Footnote Number 6: Art and Objectness

Download (4)Joseph Marioni at nonsite:

In 1951, Wallace Stevens gave a talk at the Museum of Modern Art titled “The Relations Between Poetry and Painting.” In it, he did not offer a universal Pythagorean theorem of the transcendent divinity in a numerical correspondence between poetry and painting, nor did he give an abstract analysis of the structural identity of the two art forms. Rather, he proclaimed that there is a universal poetry that is reflected in everything, and one could become a painter after one becomes a poet. Sayings about paintings have value for poets, Stevens said, “because they are, after all, sayings about art.” Stevens’ remarks are well within the character of his later work—which gave him the reputation as a philosopher of aesthetics—in which he argues for the primacy of the creative imagination. He also stands in a long tradition of writers on comparative aesthetics, from Gotthold Lessing’s “Laocoön” of 1766, all the way back to Aristotle’s Poetics.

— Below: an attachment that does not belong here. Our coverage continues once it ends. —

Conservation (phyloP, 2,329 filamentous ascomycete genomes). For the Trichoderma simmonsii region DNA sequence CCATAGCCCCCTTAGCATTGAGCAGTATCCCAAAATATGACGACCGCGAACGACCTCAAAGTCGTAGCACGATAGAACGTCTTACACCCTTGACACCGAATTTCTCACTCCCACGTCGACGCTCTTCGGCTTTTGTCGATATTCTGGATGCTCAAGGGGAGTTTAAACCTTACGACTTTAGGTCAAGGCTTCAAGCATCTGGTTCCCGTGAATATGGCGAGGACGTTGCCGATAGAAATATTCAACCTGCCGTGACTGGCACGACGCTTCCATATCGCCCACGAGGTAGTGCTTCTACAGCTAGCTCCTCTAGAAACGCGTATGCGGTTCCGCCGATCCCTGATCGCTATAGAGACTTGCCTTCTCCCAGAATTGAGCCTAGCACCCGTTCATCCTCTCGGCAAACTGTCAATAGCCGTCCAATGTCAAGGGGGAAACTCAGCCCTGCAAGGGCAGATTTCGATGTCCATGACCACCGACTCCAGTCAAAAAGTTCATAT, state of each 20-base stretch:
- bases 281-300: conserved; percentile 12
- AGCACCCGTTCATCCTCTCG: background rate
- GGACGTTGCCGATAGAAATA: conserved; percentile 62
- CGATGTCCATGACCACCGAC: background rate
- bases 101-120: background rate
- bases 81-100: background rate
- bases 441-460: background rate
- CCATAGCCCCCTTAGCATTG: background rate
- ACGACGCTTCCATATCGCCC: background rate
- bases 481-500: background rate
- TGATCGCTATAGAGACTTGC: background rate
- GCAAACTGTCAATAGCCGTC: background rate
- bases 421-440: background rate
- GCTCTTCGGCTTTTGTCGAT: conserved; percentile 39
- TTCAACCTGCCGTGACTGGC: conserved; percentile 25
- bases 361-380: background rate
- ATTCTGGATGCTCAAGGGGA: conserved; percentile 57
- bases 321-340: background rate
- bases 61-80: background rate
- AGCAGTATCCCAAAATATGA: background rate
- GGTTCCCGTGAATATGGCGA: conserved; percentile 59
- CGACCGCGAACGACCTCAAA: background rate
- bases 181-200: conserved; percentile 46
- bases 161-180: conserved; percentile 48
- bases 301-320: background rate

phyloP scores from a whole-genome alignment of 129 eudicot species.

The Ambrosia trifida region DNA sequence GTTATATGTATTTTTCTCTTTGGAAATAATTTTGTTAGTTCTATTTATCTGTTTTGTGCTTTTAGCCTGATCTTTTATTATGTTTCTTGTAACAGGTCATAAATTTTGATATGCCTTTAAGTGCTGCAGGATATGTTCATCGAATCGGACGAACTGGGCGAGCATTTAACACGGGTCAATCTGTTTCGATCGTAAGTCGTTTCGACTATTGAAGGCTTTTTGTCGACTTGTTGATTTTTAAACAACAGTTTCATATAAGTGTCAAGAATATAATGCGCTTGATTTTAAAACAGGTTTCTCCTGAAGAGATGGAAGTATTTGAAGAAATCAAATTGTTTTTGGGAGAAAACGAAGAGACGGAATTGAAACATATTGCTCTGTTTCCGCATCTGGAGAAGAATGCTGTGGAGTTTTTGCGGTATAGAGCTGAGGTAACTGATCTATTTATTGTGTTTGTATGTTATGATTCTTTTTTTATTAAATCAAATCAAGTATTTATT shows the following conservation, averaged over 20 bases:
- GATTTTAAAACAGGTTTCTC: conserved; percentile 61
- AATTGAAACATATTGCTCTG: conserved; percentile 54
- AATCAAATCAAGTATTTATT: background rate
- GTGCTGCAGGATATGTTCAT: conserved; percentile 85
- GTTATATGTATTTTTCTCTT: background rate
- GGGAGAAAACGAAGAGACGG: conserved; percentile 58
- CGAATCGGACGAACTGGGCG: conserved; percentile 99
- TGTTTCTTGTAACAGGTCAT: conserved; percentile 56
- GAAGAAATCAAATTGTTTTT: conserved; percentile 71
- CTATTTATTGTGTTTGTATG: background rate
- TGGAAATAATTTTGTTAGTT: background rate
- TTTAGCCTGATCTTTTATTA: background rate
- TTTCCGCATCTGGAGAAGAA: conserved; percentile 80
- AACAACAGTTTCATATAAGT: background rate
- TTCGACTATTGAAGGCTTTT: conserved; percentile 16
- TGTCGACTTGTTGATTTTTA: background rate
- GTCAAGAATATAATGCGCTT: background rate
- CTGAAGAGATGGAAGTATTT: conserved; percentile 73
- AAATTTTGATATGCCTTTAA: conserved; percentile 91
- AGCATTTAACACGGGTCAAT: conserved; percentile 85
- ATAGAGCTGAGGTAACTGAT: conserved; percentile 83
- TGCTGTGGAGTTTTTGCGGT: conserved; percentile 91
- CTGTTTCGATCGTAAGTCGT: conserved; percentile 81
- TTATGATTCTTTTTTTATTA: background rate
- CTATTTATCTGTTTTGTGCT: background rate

What we have in the tradition of this comparative understanding is a deeply entrenched syncretic belief system. It is a system that mixes two different forms together, like the uniting of early Christian religion with Roman law to produce the Roman Catholic Church. The art of painting has been married to the structure of language since the early church declared painting acceptable as the visual bible for the illiterate. This system unites “painting”—a site-specific material-based form of art—with “language”—a form of communication that is separate from what it signifies, and defers materiality to the category of mere craft. This syncretic system interprets all the arts as being language-based, and this justifies the art of painting as a picture-language. Picture-paintings tell a story.

more here.